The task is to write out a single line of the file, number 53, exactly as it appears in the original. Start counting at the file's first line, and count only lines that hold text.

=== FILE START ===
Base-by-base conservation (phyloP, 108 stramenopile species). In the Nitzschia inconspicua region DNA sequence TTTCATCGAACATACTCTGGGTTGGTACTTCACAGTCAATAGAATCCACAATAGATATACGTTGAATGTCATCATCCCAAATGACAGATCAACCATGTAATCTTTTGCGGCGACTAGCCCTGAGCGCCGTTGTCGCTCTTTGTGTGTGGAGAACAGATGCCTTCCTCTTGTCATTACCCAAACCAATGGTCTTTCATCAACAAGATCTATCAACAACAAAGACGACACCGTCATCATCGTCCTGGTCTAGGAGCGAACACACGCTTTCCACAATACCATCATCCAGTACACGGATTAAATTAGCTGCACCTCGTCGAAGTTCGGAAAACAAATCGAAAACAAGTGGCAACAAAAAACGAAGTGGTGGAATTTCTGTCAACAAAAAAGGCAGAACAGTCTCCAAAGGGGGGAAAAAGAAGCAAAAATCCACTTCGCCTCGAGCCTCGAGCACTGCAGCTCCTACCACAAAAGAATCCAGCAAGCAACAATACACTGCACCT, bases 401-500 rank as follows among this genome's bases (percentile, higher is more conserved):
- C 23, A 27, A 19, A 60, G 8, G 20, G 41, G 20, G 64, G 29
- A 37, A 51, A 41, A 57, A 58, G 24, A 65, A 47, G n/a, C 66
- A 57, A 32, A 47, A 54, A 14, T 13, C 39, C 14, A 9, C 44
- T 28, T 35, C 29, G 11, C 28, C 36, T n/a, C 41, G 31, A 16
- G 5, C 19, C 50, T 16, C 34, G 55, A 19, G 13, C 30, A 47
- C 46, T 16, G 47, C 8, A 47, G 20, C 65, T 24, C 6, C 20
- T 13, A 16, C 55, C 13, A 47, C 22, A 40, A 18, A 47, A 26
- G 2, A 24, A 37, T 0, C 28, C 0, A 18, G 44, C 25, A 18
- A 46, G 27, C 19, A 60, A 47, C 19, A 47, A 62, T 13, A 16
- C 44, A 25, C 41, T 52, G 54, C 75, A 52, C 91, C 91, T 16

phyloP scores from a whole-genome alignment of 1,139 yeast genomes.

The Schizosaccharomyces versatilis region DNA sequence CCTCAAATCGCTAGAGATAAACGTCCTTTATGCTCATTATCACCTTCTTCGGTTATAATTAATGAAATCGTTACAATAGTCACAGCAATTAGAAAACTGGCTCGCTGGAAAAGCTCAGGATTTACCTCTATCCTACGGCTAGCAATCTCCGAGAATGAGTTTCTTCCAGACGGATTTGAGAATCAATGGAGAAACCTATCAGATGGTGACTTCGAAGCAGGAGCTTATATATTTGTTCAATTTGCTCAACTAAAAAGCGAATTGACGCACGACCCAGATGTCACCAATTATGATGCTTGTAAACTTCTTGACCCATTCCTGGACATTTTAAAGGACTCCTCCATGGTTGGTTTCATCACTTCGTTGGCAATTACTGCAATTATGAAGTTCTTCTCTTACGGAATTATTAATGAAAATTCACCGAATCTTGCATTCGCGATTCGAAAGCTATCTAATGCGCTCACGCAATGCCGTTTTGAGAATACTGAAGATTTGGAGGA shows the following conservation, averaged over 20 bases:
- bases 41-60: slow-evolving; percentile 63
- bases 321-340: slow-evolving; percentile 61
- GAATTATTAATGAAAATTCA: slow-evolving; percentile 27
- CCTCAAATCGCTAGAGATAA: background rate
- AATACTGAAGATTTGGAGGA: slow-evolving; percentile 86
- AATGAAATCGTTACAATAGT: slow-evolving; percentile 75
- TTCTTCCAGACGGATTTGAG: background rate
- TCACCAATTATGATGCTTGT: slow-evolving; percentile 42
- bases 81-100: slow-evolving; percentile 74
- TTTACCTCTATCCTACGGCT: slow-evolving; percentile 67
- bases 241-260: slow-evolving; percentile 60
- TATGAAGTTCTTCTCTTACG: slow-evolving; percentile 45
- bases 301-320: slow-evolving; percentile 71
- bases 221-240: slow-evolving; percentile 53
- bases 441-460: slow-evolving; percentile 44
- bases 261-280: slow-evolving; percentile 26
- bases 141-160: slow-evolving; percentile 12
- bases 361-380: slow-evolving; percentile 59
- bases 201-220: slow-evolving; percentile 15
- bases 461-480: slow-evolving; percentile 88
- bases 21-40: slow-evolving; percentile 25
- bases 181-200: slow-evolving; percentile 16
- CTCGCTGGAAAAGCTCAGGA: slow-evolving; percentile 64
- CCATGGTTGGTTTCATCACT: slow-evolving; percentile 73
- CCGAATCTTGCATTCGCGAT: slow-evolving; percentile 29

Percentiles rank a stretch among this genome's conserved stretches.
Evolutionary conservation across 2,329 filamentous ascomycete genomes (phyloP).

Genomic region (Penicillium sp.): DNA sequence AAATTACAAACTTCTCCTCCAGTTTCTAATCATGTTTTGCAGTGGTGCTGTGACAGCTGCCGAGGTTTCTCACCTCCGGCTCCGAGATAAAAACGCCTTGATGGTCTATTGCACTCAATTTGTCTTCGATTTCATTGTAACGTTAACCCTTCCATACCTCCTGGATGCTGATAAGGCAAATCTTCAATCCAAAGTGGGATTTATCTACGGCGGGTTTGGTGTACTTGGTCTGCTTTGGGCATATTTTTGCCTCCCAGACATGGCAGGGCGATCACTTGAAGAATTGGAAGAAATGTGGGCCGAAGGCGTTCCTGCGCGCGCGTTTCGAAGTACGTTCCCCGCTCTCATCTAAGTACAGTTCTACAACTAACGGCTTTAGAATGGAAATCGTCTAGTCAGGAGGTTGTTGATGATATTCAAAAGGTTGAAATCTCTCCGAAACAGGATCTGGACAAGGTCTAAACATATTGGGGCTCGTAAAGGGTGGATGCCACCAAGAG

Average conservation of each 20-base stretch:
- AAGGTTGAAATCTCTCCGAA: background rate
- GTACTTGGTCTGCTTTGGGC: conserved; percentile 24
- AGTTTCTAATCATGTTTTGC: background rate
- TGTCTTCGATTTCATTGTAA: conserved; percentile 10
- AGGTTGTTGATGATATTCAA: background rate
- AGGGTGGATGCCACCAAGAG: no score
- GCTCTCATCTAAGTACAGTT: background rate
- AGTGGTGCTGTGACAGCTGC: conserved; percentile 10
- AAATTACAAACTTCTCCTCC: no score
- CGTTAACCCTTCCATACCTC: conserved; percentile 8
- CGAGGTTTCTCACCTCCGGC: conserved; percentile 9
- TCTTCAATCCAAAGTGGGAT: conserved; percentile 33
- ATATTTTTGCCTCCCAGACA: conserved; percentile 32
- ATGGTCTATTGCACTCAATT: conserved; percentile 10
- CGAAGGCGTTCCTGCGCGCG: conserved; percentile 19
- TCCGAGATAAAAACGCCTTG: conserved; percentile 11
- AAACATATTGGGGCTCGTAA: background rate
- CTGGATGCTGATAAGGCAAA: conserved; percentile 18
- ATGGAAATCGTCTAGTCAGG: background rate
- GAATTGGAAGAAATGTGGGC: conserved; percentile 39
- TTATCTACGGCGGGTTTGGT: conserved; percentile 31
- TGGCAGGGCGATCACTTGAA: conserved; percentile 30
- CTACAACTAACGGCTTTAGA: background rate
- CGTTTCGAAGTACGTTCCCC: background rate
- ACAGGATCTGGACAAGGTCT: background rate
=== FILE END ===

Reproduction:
- CGAGGTTTCTCACCTCCGGC: conserved; percentile 9